Proposed road code changes take different paths
Work group, planners issue conflicting recommendations on road safety improvement
County officials and the park and planning department are on a collision course on the best way to make Montgomery County roads safer.
The source of contention is a number of proposed changes to the county's "road code" for new road construction and modifications.
The changes, announced Sept. 4 by County Executive Isiah Leggett (D), were recommended by a 24-member work group that included pedestrians, commuters and bicyclists.
"The new road code standards ensure that our future roadways will be safe for all users," Leggett said in his announcement.
But last week, the Montgomery County Planning Board issued a statement that the changes proposed by the county executive "would reduce safety for pedestrians and bicyclists," and planners had asked the board to consider recommending changes, particularly in narrowing lanes and lowering speed limits to force motorists to drive slower.
While Larry Cole, master planner for the Montgomery County Planning Department, said he agreed with most of the recommendations in the county's plan, it needed other improvements, particularly on speed limits.
But after months of working with planners and making significant compromises at their request, the fact that the planners issued their own set of recommendations angered Mahlon G. "Lon" Anderson, director of public and government relations for AAA Mid-Atlantic and a member of the work.
The planners issued their recommendations to the county Planning Board on Thursday.
"We didn't realize all the time that as Park and Planning weighed in, if they didn't get their way, they would run to the [planning] board and get their recommendations passed," Anderson said.
The recommendation from the work group and proposed by Leggett would have resulted in the removal or relocation of some trees between curbs and sidewalks and in roadway medians and the widening of lanes in some areas to allow motorists to drive faster where there is less traffic.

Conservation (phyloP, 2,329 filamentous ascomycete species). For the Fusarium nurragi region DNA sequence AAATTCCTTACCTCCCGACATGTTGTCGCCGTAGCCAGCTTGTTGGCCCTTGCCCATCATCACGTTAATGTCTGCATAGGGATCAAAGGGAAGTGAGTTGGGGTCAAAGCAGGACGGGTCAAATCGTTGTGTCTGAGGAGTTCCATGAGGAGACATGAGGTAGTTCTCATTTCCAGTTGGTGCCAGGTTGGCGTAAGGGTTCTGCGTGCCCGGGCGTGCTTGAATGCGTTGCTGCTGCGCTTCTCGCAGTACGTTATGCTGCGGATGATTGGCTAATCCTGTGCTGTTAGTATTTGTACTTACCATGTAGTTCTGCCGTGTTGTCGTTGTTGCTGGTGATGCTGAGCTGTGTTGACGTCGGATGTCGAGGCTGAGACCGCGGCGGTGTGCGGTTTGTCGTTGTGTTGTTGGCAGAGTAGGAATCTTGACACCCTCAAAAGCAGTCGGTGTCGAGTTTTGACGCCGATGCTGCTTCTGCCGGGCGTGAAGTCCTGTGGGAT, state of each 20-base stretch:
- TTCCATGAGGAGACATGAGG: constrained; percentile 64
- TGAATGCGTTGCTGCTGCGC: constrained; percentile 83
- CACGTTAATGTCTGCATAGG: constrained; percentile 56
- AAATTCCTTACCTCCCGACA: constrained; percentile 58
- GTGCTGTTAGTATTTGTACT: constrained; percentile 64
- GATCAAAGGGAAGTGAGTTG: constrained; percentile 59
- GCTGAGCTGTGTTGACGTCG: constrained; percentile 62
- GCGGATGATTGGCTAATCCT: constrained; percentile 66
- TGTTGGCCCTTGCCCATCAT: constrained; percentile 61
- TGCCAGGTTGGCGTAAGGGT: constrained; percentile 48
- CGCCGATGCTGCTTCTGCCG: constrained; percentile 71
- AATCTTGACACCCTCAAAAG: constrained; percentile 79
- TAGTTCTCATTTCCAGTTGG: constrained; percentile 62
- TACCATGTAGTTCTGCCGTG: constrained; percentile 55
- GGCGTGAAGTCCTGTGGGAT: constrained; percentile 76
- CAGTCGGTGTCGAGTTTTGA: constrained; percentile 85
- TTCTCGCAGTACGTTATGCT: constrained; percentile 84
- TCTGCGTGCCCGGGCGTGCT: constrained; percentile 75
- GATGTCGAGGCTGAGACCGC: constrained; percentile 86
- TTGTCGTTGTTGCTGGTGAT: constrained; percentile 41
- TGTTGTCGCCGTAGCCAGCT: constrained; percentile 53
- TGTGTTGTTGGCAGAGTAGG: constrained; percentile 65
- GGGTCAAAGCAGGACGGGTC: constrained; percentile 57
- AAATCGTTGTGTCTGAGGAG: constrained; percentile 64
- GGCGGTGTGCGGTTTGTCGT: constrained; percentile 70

"Park and Planning thinks if every road was 20 mph or 25 mph that'd be great and every road should be tree-lined," Anderson said.
"It's our way or the highway' is an old maxim that apparently planners at the Montgomery County Planning Board take very seriously," said Anderson, who called the decision by the planners to offer separate recommendations "an outrageous and arrogant attempt to circumvent an appropriate study process."
But the planners never said they would refrain from making their own recommendations to the Planning Board, Cole said.
Planners see the tree issue as "complicated," Cole said. Trees provide shade and make the landscape more attractive.
"At low speed, the trees alongside the roads don't pose a hazard," he said.
But too often trees block the views of motorists and pedestrians, Anderson said.
"Look at all the trees with the crosses on them from where a loved one died," Anderson said. The motorists would have survived if they had crashed into guardrails instead, he said.
Leggett's proposal is expected to be submitted to the County Council on Oct. 15, and the Council will have 60 days to review it.
The final recommendations from the Planning Board to the County Council, which will have the final say, will be made later, said board spokeswoman Valerie Berton.
"Public officials don't always agree on everything," Berton said. "They can agree to disagree, but they can come out after disagreement on the same side of issues. Smart, intelligent people don't always agree."